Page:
A cardiac diet is important when you have high cholesterol or heart disease. Food on this diet should be low in sodium, saturated fat, trans fat and cholesterol. Read labels to identify heart-healthy foods. Aim for less than 2,000 milligrams of sodium per day. Low-sodium foods should have 140 milligrams or less of sodium per serving. Reduce fat to 25 to 35 percent of total calories, with 7 percent from saturated fat and 1 percent or less from trans fat. Low-fat foods contain less than 3 grams of fat per serving. Limit high cholesterol foods and keep intake to 300 milligrams or less per day. If you have heart disease or high cholesterol, reduce daily cholesterol even further, to 200 milligrams per day. Low-cholesterol choices are foods with 20 milligrams or less of cholesterol and 2 grams or less of saturated fat per serving. Careful grocery shopping and meal planning can help you create a cardiac diet full of flavor and different foods.
Eating a balanced breakfast is a good way to fuel yourself properly for the day. Breakfast foods can be high in salt, fat and cholesterol, so it's important for you to control portions. Healthy cardiac breakfast choices include cooked oatmeal or cream of wheat, whole-grain toast, low-fat yogurt or milk, fresh fruit, a vegetable omelette made with egg whites, and low-sodium turkey bacon or sausage. Use margarine or butter spreads sparingly; avoid those that include the word "hydrogenated" with the first ingredient and those that contain trans fat. You should also eliminate high-fat bacon and sausage, high-fat muffins and doughnuts, whole milk and foods fried in butter.
Choose a healthy lunch that is low in sodium, fat and cholesterol as part of your cardiac diet. Packing a lunch or planning ahead can help you resist the urge to opt for fast food. If you like sandwiches, choose whole-grain bread, topped with low-sodium luncheon meat and vegetables such as lettuce, tomato and red onion. Salads are another quick option. Add lean chicken and your favorite fruits and veggies. Read the label on your salad dressing to limit fat and sodium. Fat-free, low-sodium dressing should contain less than 0.5 grams of fat and no more than 140 milligrams of sodium per serving. If you go out for lunch, look at the nutrition information for the menu ahead of time.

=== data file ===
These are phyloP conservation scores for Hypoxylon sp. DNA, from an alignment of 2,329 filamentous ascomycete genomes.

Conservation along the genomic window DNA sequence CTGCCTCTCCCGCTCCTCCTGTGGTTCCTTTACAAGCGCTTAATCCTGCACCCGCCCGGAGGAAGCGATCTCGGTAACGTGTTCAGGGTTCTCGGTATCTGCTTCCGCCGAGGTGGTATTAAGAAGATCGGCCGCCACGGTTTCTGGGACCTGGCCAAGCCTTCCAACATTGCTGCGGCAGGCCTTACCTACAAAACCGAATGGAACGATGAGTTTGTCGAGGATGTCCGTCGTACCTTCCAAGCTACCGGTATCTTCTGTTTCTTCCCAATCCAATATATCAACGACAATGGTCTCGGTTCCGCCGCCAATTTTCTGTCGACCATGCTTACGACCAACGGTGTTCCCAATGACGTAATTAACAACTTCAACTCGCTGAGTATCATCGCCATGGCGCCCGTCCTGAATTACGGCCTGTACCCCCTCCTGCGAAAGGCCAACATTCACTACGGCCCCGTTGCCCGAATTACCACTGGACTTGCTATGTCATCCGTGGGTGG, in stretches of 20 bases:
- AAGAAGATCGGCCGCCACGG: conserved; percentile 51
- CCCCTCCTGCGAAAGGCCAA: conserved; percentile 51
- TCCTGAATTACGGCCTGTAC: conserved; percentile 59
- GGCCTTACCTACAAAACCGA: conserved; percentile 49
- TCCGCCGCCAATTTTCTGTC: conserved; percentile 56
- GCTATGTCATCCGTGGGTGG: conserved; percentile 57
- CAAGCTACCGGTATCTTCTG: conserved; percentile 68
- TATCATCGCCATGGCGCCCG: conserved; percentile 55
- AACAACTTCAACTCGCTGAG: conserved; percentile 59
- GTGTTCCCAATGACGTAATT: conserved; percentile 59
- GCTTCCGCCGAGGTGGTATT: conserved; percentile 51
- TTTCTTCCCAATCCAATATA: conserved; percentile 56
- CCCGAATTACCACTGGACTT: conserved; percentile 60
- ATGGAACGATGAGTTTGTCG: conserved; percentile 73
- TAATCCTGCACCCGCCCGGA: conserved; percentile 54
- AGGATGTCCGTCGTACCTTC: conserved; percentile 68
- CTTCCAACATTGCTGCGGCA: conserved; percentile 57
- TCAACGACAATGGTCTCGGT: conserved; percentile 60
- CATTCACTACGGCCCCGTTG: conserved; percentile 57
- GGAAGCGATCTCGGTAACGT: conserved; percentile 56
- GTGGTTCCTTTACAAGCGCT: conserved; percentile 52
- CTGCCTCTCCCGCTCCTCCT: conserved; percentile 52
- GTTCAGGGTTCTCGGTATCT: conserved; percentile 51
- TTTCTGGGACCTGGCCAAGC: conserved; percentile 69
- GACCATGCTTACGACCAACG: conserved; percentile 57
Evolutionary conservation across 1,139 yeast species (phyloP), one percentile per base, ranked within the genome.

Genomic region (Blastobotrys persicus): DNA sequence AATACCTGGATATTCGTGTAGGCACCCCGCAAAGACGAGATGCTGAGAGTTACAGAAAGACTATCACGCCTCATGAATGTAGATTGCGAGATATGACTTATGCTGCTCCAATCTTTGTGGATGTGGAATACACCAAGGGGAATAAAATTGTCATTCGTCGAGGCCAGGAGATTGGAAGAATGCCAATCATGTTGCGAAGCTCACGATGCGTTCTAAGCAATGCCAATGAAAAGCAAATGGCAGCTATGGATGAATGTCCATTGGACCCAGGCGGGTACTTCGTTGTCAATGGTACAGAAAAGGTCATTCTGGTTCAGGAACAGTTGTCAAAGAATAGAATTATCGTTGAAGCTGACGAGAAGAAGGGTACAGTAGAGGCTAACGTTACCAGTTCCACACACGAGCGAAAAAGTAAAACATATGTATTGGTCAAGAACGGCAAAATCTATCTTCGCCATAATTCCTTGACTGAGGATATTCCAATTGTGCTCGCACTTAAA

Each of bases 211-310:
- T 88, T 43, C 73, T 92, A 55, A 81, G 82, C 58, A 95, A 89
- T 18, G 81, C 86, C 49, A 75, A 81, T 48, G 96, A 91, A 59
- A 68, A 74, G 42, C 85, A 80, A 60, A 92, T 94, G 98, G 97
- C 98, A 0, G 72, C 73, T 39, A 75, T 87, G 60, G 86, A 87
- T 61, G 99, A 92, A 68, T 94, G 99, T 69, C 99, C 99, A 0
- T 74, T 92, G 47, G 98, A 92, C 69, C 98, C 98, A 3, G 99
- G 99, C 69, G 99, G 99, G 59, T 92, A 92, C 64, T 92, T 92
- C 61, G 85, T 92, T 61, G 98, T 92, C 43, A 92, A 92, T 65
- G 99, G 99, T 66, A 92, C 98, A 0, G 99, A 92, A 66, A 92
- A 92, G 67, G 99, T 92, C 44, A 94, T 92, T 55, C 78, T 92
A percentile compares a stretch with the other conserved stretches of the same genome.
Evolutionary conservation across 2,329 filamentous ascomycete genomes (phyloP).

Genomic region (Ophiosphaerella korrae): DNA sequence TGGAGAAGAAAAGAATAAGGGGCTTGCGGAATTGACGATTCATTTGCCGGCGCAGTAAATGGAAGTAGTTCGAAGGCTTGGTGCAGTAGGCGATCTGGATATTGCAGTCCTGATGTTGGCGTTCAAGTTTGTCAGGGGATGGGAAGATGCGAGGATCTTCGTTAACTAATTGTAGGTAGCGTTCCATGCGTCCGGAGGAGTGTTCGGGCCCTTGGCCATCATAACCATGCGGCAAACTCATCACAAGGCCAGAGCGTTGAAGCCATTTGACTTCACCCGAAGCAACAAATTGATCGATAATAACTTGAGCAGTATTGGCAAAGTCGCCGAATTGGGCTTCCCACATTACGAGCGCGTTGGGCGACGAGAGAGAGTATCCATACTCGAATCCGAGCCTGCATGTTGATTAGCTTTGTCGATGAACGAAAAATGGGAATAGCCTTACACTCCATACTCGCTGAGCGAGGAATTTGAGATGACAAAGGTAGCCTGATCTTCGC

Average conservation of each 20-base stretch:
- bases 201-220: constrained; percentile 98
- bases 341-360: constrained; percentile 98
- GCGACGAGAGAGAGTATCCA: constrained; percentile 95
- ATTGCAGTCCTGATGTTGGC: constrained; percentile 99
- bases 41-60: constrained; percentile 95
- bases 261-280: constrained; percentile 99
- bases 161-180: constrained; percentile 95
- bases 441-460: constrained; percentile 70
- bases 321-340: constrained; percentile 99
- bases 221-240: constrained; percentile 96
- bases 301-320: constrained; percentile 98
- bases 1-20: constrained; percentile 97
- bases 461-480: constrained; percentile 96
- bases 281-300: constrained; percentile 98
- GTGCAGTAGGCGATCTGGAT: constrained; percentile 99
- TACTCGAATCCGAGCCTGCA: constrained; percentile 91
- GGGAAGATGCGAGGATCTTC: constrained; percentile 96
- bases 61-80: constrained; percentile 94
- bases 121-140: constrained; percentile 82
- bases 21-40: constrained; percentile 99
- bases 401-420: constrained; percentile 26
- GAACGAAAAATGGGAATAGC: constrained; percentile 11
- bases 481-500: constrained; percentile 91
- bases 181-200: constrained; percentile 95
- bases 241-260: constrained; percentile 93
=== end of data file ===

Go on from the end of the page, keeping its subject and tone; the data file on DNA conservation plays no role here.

Cooking at home will help you control the salt, fat and cholesterol in your diet. Stick with fresh beef or pork, skinless poultry or fish. Soy, textured protein and beans without added salt can be good nonmeat protein sources for dinner. Whole grains -- brown rice, whole-grain pasta or quinoa -- are good additions to your meal. Enjoy freshly steamed vegetables such as carrots, broccoli or asparagus as healthy side dishes. If you like milk with your dinner, choose skim to reduce your fat intake. Avoid adding salt during cooking or while eating.
Healthy snacks can also be part of your cardiac diet. Choose fresh fruit dipped in low-fat yogurt for a sweet treat. Add hummus to a snack of fresh veggies for flavor. Select whole-grain crackers and unsalted nuts if you are craving something crunchy.